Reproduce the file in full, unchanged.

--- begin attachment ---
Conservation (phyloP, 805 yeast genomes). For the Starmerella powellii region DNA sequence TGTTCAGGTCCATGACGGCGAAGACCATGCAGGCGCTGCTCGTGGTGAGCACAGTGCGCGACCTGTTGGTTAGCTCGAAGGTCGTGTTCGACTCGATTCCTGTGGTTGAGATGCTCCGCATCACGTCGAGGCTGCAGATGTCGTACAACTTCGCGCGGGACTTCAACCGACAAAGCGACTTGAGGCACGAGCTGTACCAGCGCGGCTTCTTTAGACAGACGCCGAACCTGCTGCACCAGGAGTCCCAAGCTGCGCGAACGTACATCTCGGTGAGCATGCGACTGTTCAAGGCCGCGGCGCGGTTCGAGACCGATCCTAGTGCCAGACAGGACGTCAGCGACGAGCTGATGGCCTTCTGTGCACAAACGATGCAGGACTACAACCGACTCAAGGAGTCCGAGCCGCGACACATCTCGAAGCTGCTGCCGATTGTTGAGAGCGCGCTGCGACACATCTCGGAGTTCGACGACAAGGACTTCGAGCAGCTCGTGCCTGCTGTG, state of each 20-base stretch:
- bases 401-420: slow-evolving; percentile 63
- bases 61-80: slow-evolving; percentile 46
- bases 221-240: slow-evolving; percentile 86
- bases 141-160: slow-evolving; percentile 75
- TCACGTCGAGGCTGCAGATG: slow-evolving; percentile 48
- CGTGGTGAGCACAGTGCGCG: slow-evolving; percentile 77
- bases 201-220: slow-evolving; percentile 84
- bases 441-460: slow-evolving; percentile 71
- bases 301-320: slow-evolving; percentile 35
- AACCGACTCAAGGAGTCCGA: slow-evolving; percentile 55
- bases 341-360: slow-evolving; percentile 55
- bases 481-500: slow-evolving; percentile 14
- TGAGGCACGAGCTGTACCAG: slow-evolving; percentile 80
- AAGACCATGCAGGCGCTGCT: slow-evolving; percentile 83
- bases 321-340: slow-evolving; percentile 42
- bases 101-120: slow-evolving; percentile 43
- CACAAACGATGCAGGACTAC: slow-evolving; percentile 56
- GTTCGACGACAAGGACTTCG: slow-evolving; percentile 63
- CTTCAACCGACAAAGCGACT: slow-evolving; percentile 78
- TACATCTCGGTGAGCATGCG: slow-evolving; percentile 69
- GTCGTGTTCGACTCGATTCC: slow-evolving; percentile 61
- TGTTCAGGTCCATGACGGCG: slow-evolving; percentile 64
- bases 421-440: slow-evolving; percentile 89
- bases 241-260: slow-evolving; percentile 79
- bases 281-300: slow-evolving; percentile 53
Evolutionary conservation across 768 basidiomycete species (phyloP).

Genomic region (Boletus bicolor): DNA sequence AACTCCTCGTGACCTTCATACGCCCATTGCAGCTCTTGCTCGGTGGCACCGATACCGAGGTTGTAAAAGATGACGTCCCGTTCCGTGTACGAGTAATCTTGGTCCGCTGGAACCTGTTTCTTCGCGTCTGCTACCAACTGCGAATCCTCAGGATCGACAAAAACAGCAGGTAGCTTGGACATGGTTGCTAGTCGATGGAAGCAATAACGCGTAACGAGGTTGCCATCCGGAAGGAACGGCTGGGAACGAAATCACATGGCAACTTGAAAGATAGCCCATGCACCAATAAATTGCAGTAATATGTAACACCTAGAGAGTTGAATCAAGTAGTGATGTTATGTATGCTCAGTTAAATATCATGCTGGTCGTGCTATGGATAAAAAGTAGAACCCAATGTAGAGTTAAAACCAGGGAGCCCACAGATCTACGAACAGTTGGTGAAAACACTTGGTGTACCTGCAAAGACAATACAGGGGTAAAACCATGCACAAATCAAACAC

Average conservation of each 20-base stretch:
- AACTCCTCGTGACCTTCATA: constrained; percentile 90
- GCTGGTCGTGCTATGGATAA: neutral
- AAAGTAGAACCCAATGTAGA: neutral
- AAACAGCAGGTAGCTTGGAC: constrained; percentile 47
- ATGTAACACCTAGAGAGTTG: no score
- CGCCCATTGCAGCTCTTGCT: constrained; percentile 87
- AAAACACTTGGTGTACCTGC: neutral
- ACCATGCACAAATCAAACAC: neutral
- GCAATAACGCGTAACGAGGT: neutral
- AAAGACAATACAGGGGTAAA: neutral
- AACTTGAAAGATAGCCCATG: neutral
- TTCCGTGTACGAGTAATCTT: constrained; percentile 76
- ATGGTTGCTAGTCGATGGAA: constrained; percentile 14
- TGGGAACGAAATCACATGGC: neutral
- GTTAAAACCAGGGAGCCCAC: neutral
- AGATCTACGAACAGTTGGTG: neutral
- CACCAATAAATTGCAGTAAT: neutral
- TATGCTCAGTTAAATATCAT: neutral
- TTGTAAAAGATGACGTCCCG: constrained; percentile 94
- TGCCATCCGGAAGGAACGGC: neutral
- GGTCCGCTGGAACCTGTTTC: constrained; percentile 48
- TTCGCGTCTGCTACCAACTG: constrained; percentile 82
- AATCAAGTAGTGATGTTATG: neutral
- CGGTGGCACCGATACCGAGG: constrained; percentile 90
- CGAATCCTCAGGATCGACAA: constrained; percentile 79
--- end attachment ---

Conservation (phyloP, 805 yeast genomes). For the Starmerella powellii region DNA sequence TGTTCAGGTCCATGACGGCGAAGACCATGCAGGCGCTGCTCGTGGTGAGCACAGTGCGCGACCTGTTGGTTAGCTCGAAGGTCGTGTTCGACTCGATTCCTGTGGTTGAGATGCTCCGCATCACGTCGAGGCTGCAGATGTCGTACAACTTCGCGCGGGACTTCAACCGACAAAGCGACTTGAGGCACGAGCTGTACCAGCGCGGCTTCTTTAGACAGACGCCGAACCTGCTGCACCAGGAGTCCCAAGCTGCGCGAACGTACATCTCGGTGAGCATGCGACTGTTCAAGGCCGCGGCGCGGTTCGAGACCGATCCTAGTGCCAGACAGGACGTCAGCGACGAGCTGATGGCCTTCTGTGCACAAACGATGCAGGACTACAACCGACTCAAGGAGTCCGAGCCGCGACACATCTCGAAGCTGCTGCCGATTGTTGAGAGCGCGCTGCGACACATCTCGGAGTTCGACGACAAGGACTTCGAGCAGCTCGTGCCTGCTGTG, state of each 20-base stretch:
- bases 401-420: slow-evolving; percentile 63
- bases 61-80: slow-evolving; percentile 46
- bases 221-240: slow-evolving; percentile 86
- bases 141-160: slow-evolving; percentile 75
- TCACGTCGAGGCTGCAGATG: slow-evolving; percentile 48
- CGTGGTGAGCACAGTGCGCG: slow-evolving; percentile 77
- bases 201-220: slow-evolving; percentile 84
- bases 441-460: slow-evolving; percentile 71
- bases 301-320: slow-evolving; percentile 35
- AACCGACTCAAGGAGTCCGA: slow-evolving; percentile 55
- bases 341-360: slow-evolving; percentile 55
- bases 481-500: slow-evolving; percentile 14
- TGAGGCACGAGCTGTACCAG: slow-evolving; percentile 80
- AAGACCATGCAGGCGCTGCT: slow-evolving; percentile 83
- bases 321-340: slow-evolving; percentile 42
- bases 101-120: slow-evolving; percentile 43
- CACAAACGATGCAGGACTAC: slow-evolving; percentile 56
- GTTCGACGACAAGGACTTCG: slow-evolving; percentile 63
- CTTCAACCGACAAAGCGACT: slow-evolving; percentile 78
- TACATCTCGGTGAGCATGCG: slow-evolving; percentile 69
- GTCGTGTTCGACTCGATTCC: slow-evolving; percentile 61
- TGTTCAGGTCCATGACGGCG: slow-evolving; percentile 64
- bases 421-440: slow-evolving; percentile 89
- bases 241-260: slow-evolving; percentile 79
- bases 281-300: slow-evolving; percentile 53
Evolutionary conservation across 768 basidiomycete species (phyloP).

Genomic region (Boletus bicolor): DNA sequence AACTCCTCGTGACCTTCATACGCCCATTGCAGCTCTTGCTCGGTGGCACCGATACCGAGGTTGTAAAAGATGACGTCCCGTTCCGTGTACGAGTAATCTTGGTCCGCTGGAACCTGTTTCTTCGCGTCTGCTACCAACTGCGAATCCTCAGGATCGACAAAAACAGCAGGTAGCTTGGACATGGTTGCTAGTCGATGGAAGCAATAACGCGTAACGAGGTTGCCATCCGGAAGGAACGGCTGGGAACGAAATCACATGGCAACTTGAAAGATAGCCCATGCACCAATAAATTGCAGTAATATGTAACACCTAGAGAGTTGAATCAAGTAGTGATGTTATGTATGCTCAGTTAAATATCATGCTGGTCGTGCTATGGATAAAAAGTAGAACCCAATGTAGAGTTAAAACCAGGGAGCCCACAGATCTACGAACAGTTGGTGAAAACACTTGGTGTACCTGCAAAGACAATACAGGGGTAAAACCATGCACAAATCAAACAC

Average conservation of each 20-base stretch:
- AACTCCTCGTGACCTTCATA: constrained; percentile 90
- GCTGGTCGTGCTATGGATAA: neutral
- AAAGTAGAACCCAATGTAGA: neutral
- AAACAGCAGGTAGCTTGGAC: constrained; percentile 47
- ATGTAACACCTAGAGAGTTG: no score
- CGCCCATTGCAGCTCTTGCT: constrained; percentile 87
- AAAACACTTGGTGTACCTGC: neutral
- ACCATGCACAAATCAAACAC: neutral
- GCAATAACGCGTAACGAGGT: neutral
- AAAGACAATACAGGGGTAAA: neutral
- AACTTGAAAGATAGCCCATG: neutral
- TTCCGTGTACGAGTAATCTT: constrained; percentile 76
- ATGGTTGCTAGTCGATGGAA: constrained; percentile 14
- TGGGAACGAAATCACATGGC: neutral
- GTTAAAACCAGGGAGCCCAC: neutral
- AGATCTACGAACAGTTGGTG: neutral
- CACCAATAAATTGCAGTAAT: neutral
- TATGCTCAGTTAAATATCAT: neutral
- TTGTAAAAGATGACGTCCCG: constrained; percentile 94
- TGCCATCCGGAAGGAACGGC: neutral
- GGTCCGCTGGAACCTGTTTC: constrained; percentile 48
- TTCGCGTCTGCTACCAACTG: constrained; percentile 82
- AATCAAGTAGTGATGTTATG: neutral
- CGGTGGCACCGATACCGAGG: constrained; percentile 90
- CGAATCCTCAGGATCGACAA: constrained; percentile 79